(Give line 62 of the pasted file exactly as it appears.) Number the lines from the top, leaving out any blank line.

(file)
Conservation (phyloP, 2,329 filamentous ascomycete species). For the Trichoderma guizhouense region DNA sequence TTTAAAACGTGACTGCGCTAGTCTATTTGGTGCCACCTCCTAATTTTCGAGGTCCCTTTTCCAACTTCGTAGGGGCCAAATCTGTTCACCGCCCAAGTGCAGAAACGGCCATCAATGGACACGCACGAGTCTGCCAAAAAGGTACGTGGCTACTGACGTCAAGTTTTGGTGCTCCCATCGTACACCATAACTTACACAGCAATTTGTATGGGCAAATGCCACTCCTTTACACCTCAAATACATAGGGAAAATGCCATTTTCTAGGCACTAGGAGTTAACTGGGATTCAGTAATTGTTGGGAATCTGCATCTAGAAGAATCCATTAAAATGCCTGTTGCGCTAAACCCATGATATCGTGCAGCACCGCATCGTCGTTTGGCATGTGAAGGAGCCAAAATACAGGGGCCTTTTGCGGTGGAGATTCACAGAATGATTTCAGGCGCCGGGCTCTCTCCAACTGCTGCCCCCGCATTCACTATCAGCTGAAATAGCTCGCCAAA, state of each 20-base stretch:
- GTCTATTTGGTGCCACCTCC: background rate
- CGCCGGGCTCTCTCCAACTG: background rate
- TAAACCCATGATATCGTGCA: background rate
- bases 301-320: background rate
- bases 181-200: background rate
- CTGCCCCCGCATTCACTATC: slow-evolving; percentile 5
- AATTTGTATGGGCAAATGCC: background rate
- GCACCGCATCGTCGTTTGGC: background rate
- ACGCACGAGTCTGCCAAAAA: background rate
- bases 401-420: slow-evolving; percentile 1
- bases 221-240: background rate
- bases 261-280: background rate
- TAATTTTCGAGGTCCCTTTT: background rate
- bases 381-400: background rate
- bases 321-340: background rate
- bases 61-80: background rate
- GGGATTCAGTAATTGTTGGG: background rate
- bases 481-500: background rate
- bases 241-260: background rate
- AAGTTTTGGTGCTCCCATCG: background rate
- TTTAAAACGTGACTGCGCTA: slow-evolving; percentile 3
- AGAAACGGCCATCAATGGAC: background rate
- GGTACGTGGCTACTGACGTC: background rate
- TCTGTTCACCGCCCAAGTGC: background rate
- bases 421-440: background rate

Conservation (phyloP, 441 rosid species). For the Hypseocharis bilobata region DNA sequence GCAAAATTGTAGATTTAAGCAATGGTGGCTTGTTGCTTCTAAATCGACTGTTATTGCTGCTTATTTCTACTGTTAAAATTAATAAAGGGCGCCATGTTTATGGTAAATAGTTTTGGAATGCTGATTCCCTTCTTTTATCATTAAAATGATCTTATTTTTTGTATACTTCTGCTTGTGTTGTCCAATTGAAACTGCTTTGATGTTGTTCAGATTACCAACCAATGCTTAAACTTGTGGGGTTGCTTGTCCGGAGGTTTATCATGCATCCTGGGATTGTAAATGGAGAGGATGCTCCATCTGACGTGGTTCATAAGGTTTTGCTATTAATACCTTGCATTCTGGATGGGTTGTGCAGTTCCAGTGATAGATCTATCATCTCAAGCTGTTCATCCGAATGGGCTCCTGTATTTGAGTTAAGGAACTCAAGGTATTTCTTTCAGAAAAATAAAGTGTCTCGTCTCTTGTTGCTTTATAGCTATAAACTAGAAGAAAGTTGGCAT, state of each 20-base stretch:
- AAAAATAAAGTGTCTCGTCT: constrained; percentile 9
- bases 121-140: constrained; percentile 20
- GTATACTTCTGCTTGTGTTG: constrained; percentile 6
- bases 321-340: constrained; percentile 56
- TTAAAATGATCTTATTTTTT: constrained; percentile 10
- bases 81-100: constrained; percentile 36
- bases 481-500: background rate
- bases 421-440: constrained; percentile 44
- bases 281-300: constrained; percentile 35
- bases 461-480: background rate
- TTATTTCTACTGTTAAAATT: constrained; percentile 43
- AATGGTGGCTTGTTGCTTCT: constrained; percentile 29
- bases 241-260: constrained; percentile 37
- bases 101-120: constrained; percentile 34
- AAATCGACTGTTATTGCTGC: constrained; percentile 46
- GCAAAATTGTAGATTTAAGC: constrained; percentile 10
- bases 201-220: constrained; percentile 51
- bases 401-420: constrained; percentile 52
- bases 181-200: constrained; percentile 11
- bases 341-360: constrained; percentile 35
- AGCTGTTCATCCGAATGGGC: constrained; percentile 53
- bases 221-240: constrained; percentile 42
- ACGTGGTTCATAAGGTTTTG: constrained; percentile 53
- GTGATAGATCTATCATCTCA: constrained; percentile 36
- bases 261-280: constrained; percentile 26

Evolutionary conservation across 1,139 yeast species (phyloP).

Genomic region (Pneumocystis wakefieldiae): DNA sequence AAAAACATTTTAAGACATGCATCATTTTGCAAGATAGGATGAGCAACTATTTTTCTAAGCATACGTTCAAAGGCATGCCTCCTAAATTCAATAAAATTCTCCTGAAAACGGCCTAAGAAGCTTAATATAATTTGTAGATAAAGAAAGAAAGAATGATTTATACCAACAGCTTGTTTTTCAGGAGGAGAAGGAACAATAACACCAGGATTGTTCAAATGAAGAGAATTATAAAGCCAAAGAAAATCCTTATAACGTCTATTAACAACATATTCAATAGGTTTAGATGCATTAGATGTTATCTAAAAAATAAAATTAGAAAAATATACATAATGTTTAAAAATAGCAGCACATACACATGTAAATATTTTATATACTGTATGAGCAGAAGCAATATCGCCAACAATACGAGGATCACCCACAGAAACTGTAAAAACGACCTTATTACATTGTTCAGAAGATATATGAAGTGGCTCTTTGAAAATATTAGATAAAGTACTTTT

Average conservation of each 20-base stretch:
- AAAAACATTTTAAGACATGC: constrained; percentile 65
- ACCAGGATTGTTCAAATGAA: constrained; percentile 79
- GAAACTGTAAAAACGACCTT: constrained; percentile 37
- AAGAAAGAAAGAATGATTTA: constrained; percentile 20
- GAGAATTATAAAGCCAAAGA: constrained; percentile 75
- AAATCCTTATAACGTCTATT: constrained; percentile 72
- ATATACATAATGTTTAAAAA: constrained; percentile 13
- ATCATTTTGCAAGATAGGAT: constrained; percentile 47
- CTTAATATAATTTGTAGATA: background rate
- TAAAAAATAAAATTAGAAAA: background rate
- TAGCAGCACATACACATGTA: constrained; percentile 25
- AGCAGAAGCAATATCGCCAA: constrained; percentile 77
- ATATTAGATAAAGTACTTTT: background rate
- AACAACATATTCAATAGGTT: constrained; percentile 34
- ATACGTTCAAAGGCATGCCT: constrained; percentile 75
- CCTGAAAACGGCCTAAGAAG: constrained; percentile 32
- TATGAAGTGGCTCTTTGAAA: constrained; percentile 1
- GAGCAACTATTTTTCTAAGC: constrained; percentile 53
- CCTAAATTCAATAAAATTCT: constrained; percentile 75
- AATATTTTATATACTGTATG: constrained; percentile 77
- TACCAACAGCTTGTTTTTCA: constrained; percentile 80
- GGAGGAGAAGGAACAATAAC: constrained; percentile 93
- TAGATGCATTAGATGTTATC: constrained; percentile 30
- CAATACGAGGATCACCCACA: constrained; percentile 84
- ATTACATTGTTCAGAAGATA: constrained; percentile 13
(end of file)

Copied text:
- ATATACATAATGTTTAAAAA: constrained; percentile 13